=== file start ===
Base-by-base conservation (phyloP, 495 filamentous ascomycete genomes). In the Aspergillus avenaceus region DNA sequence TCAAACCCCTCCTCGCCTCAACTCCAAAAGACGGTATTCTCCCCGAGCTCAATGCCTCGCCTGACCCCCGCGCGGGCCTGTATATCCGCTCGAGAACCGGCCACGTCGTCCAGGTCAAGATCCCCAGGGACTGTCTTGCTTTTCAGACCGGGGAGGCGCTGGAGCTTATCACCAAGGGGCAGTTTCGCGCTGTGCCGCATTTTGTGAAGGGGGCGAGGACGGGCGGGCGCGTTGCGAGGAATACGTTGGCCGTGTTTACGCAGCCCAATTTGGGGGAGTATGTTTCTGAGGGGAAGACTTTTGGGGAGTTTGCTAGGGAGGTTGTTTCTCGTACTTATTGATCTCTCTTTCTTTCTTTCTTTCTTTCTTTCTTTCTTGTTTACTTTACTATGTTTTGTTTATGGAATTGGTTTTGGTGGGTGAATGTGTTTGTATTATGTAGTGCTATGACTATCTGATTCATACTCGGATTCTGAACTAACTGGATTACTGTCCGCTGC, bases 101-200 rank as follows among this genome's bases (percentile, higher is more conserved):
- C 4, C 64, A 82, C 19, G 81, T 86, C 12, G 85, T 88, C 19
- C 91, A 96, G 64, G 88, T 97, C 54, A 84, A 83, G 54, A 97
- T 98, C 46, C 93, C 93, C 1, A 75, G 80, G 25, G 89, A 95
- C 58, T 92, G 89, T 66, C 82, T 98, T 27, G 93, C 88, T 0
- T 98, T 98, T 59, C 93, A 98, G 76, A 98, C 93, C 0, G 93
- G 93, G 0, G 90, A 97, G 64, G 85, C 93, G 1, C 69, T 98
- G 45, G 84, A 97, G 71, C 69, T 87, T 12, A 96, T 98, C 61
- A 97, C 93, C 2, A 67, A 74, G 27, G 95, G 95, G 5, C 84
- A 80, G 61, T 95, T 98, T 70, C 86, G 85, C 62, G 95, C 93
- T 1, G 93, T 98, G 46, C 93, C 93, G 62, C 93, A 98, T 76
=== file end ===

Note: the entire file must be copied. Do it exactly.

Base-by-base conservation (phyloP, 495 filamentous ascomycete genomes). In the Aspergillus avenaceus region DNA sequence TCAAACCCCTCCTCGCCTCAACTCCAAAAGACGGTATTCTCCCCGAGCTCAATGCCTCGCCTGACCCCCGCGCGGGCCTGTATATCCGCTCGAGAACCGGCCACGTCGTCCAGGTCAAGATCCCCAGGGACTGTCTTGCTTTTCAGACCGGGGAGGCGCTGGAGCTTATCACCAAGGGGCAGTTTCGCGCTGTGCCGCATTTTGTGAAGGGGGCGAGGACGGGCGGGCGCGTTGCGAGGAATACGTTGGCCGTGTTTACGCAGCCCAATTTGGGGGAGTATGTTTCTGAGGGGAAGACTTTTGGGGAGTTTGCTAGGGAGGTTGTTTCTCGTACTTATTGATCTCTCTTTCTTTCTTTCTTTCTTTCTTTCTTTCTTGTTTACTTTACTATGTTTTGTTTATGGAATTGGTTTTGGTGGGTGAATGTGTTTGTATTATGTAGTGCTATGACTATCTGATTCATACTCGGATTCTGAACTAACTGGATTACTGTCCGCTGC, bases 101-200 rank as follows among this genome's bases (percentile, higher is more conserved):
- C 4, C 64, A 82, C 19, G 81, T 86, C 12, G 85, T 88, C 19
- C 91, A 96, G 64, G 88, T 97, C 54, A 84, A 83, G 54, A 97
- T 98, C 46, C 93, C 93, C 1, A 75, G 80, G 25, G 89, A 95
- C 58, T 92, G 89, T 66, C 82, T 98, T 27, G 93, C 88, T 0
- T 98, T 98, T 59, C 93, A 98, G 76, A 98, C 93, C 0, G 93
- G 93, G 0, G 90, A 97, G 64, G 85, C 93, G 1, C 69, T 98
- G 45, G 84, A 97, G 71, C 69, T 87, T 12, A 96, T 98, C 61
- A 97, C 93, C 2, A 67, A 74, G 27, G 95, G 95, G 5, C 84
- A 80, G 61, T 95, T 98, T 70, C 86, G 85, C 62, G 95, C 93
- T 1, G 93, T 98, G 46, C 93, C 93, G 62, C 93, A 98, T 76